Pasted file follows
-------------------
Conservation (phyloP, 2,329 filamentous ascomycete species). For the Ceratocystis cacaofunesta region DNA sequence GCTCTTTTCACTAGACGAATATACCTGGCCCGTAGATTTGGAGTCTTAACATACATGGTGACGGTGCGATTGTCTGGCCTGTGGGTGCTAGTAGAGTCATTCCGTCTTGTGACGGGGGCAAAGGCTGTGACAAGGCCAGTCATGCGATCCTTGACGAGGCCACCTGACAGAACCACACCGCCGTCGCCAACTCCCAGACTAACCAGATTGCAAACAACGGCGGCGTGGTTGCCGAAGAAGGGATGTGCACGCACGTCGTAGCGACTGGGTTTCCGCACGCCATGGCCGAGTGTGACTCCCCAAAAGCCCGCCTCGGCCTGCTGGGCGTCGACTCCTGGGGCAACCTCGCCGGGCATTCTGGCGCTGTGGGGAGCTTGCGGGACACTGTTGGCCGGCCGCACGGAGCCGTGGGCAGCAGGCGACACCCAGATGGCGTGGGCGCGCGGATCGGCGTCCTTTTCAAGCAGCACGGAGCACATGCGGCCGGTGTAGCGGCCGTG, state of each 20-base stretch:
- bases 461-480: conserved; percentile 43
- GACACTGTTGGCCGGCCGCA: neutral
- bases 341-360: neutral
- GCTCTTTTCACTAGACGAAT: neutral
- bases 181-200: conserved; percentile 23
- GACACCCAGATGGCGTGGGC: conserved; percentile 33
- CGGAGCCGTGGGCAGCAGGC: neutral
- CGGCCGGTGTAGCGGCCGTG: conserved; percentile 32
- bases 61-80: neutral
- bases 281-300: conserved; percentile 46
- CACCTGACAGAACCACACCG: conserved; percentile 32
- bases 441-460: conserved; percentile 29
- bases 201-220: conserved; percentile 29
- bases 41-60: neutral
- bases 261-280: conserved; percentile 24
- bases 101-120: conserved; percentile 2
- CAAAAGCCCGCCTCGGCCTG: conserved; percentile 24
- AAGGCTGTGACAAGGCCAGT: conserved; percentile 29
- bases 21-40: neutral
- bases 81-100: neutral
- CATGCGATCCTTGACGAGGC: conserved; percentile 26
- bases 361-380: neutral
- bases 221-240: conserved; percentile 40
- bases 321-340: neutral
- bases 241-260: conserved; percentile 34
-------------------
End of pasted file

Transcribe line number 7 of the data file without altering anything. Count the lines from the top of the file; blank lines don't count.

- GACACCCAGATGGCGTGGGC: conserved; percentile 33